Verizon Communications (VZ) plans to have a leverage of 1.75x–2.0x in 2019. The company ended 2018 with a net debt-to-adjusted EBITDA of 2.1x—compared to 2.4x by the end of 2017.
Last month, during the Morgan Stanley Technology, Media, and Telecom Conference, Matt Ellis, Verizon’s CFO, said, “We’re certainly closer to that target range and any time since we did the Vodafone transaction, and we will continue to manage for that balance sheet. But yes, so invest in the business, dividends’ important and strength in the balance sheet.”
Verizon’s debt levels
As of December 31, 2018, Verizon’s total debt was $113.1 billion—compared to $117.1 billion at the end of December 31, 2017. However, Verizon remains committed to paying higher dividends. In 2018, the company returned $9.8 billion to shareholders in the form of dividends—compared to $9.5 billion in 2017. As of March 20, Verizon’s dividend yield was ~4.2%. Verizon’s dividend yield was lower than AT&T’s (T) dividend yield at ~6.7%. T-Mobile (TMUS) and Sprint (S) don’t pay dividends.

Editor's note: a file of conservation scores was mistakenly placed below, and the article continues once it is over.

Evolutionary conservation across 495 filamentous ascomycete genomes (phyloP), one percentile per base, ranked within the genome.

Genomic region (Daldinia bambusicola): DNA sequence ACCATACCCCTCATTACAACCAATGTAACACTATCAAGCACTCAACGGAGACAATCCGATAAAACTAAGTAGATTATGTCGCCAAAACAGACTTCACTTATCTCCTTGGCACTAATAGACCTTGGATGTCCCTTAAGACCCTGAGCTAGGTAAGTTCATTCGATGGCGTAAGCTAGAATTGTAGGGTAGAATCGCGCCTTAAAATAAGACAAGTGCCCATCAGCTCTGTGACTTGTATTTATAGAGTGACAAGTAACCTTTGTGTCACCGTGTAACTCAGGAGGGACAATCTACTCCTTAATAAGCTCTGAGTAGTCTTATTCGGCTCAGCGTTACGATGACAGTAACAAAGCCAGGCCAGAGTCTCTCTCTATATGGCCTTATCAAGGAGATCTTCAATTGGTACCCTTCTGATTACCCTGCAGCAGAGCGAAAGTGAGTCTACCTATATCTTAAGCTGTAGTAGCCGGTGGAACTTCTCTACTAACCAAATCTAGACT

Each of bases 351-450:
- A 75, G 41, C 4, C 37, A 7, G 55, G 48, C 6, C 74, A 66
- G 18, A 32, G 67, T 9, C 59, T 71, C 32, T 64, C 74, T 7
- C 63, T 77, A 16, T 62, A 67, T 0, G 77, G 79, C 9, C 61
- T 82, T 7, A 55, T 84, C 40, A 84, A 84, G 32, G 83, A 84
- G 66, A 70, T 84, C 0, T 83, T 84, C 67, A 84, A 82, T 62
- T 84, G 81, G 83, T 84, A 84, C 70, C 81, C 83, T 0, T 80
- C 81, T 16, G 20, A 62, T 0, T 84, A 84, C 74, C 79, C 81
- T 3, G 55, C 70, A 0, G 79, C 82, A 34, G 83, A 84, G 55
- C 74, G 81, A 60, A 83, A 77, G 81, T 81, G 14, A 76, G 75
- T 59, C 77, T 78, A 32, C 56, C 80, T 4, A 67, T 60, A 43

In 2018, Verizon reported a free cash flow balance of $17.7 billion—compared to $7.1 billion in 2017, which supported its generous dividend payout. The cash flow from operations rose ~41.2% year-over-year to $34.3 billion in 2018. The total capital expenditures were $16.7 billion in 2018—compared to $17.2 billion in 2017.
At the end of the trading session on March 21, Verizon (VZ) was the largest US mobile operator by market capitalization at $238.3 billion.
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